Supporting Role:
As I was saying above, the wreck is not always the centerpiece of the story, but rather it can add a lot of intrigue by just being off to the side.

Here the Germans are rolling through a small town in the winter of 1944. Though clearly not the main character of the scene, the blown out Sherman lends more to the story than if it was not there at all. It conveys a sense of the situation the modeler is trying to get across. If it is the Battle of the Bulge, it implies that the Germans have been successful of late, as opposed to the next picture...

The main story here is a Soviet army advance across the countryside. The ruined Panther serves as a nice backdrop and some context as to the state of the situation. Here it could be implied that the Germans are losing.

The Trophy:
Of course, there is a simple, however, less dramatic way at showing viewers who is having the most success. With so many tanks littering the battlefield, it wouldn't be difficult for curious grunts to snap some photos of themselves with these monsters. It would be like David posing with Goliath after his victory, or a hunter with his buck. It is an oddly light-hearted celebration of human destruction...

Defeated Giants:
Speaking of David and Goliath...The Germans, and even the Russians, created some rather imposing armored vehicles. Showing a King Tiger or KV-2 burned out along side the road is so much of a contradiction to what they should have been. They were suppose to influence the battlefield, not become a casualty of it. It shows the futility that was late-war German resistance and foreshadows their eventual defeat...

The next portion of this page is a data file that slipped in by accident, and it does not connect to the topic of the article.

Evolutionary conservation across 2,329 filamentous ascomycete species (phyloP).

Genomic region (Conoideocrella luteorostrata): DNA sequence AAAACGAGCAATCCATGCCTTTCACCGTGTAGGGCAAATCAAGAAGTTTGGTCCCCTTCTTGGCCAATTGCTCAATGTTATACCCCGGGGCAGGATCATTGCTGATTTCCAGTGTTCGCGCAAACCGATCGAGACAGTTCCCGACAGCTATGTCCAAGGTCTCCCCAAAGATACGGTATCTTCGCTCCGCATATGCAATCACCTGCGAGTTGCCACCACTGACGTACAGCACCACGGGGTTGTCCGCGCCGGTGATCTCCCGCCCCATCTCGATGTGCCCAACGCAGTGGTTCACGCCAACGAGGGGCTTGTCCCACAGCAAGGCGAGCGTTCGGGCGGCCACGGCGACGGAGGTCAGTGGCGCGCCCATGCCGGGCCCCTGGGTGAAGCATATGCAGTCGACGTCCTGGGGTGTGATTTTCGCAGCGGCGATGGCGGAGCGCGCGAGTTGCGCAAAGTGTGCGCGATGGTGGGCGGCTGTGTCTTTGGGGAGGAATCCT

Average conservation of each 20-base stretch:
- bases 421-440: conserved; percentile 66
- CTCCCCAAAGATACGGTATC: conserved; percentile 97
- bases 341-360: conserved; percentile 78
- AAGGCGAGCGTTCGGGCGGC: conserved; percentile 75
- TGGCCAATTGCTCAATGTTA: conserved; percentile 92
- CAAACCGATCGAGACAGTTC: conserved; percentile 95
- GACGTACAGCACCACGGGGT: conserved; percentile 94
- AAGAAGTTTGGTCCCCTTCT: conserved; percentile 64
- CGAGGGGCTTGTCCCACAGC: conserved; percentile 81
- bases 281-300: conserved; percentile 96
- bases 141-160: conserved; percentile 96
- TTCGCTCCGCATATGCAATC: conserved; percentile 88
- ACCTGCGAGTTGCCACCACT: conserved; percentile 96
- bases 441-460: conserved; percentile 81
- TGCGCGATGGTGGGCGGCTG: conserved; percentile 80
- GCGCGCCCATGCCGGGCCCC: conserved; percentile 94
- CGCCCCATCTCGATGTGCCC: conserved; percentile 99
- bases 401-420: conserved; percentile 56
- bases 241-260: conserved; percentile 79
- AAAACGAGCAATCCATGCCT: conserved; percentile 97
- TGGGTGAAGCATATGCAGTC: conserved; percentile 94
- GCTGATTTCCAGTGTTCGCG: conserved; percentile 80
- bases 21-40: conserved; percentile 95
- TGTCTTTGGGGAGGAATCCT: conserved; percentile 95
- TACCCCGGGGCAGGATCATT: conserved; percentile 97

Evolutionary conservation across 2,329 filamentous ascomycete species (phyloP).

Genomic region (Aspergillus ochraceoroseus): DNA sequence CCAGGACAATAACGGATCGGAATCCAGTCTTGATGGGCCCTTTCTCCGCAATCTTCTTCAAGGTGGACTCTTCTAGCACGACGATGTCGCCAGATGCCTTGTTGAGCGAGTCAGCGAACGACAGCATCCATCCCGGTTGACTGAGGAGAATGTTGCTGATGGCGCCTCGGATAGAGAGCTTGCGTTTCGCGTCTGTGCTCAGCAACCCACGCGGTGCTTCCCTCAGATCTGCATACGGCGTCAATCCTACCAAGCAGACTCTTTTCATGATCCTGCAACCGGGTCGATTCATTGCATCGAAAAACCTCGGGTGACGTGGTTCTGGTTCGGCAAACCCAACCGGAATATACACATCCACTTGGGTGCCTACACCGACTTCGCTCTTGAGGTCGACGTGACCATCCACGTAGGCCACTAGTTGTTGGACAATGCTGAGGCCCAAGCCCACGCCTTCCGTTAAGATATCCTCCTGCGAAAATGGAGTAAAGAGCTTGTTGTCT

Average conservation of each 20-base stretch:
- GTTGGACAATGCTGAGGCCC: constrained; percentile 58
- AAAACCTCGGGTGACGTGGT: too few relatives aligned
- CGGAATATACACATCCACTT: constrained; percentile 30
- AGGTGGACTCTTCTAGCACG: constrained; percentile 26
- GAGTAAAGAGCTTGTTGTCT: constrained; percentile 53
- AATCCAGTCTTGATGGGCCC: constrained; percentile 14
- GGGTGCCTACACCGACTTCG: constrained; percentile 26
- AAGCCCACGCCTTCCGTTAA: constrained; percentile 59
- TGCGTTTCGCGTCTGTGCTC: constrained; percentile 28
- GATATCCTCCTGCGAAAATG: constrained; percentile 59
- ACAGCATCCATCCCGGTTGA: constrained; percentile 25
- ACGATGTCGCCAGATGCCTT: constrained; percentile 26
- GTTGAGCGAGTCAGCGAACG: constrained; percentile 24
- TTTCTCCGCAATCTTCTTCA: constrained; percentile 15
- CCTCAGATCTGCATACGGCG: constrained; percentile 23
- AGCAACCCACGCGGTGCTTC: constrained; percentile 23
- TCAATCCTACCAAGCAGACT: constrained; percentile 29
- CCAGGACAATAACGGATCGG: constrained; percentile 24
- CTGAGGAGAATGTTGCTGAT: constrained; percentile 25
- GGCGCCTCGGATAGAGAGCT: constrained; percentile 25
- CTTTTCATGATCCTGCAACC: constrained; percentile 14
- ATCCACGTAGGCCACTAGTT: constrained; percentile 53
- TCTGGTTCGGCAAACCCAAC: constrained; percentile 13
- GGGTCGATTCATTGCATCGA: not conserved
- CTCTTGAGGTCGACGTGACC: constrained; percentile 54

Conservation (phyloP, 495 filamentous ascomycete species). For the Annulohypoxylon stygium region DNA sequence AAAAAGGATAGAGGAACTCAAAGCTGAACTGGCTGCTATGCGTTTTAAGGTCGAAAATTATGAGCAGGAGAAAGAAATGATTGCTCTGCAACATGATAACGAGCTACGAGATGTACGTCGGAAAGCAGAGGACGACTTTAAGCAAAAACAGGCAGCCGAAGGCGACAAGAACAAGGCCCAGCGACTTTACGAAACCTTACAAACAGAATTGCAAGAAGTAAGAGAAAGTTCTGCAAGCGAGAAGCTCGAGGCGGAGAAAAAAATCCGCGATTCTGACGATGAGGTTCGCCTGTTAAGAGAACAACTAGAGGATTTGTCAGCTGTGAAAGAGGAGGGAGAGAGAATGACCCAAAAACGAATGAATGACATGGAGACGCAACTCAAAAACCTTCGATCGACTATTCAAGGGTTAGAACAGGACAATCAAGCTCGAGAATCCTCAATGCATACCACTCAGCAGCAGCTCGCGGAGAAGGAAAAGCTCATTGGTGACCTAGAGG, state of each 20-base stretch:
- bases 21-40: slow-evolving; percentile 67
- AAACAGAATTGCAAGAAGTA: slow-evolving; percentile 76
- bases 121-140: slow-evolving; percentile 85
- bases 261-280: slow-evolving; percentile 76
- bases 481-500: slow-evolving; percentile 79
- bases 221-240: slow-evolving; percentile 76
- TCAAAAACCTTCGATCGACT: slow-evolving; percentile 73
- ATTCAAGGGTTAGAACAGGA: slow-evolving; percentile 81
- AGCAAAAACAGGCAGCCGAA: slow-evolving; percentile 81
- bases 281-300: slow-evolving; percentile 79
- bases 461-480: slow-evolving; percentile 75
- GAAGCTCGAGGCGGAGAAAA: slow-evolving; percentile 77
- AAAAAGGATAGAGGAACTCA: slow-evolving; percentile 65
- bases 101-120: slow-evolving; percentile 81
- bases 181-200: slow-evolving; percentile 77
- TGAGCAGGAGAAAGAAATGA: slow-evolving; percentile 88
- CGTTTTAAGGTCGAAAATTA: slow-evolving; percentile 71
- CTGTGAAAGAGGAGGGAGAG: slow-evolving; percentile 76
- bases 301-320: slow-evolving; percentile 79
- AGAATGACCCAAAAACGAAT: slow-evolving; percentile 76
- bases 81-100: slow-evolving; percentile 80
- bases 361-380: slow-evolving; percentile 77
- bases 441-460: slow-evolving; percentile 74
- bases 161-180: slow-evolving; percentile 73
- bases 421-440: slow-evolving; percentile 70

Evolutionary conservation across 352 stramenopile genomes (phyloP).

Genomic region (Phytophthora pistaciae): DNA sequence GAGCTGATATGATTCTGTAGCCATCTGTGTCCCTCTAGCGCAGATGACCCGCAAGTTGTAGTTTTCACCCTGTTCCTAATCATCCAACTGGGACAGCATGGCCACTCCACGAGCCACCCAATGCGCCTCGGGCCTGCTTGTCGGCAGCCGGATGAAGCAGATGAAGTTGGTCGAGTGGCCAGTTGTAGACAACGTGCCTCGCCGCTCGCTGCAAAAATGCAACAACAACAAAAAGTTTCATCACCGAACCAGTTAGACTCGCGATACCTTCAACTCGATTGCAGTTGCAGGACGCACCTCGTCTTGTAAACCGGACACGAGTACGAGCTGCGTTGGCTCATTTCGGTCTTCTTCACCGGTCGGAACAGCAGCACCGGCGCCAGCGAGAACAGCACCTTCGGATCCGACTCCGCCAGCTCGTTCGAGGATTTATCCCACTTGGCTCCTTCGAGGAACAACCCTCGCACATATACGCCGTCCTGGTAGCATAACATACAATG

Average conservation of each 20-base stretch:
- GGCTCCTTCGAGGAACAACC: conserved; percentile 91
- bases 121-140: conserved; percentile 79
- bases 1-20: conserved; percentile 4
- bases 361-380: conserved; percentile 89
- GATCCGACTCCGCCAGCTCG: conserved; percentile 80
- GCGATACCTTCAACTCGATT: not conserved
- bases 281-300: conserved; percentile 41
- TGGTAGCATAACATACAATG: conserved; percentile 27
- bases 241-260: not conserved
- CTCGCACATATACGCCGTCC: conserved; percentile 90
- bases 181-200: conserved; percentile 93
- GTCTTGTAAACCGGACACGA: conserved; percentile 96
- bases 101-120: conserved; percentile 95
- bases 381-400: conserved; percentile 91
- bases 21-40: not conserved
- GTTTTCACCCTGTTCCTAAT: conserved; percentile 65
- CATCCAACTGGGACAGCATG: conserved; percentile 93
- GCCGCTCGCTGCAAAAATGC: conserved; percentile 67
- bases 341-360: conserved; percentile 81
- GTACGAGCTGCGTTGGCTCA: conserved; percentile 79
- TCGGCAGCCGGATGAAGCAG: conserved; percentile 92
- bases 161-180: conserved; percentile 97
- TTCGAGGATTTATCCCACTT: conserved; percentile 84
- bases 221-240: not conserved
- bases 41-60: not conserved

If you want to get really daring, you could throw caution into the wind and really get into the nitty-gritty of wrecked armor modeling - pull out all the stops, break out all the weathering pigments and references, crack open the piggy bank and buy a full interior.
You've seen the simple, now see the downright insane! If you want to show the desolation of war, this is certainly one way to do it...

It is hard to imagine the power and force that is required to leave a massive tank in shambles like that. In these types of scenes, its all up to your imagination. If a Panzer can wind up in a tree, I'm sure you're good to go with just about anything. You could put any model like this on any diorama and it would steal the show. If executed correctly, that is.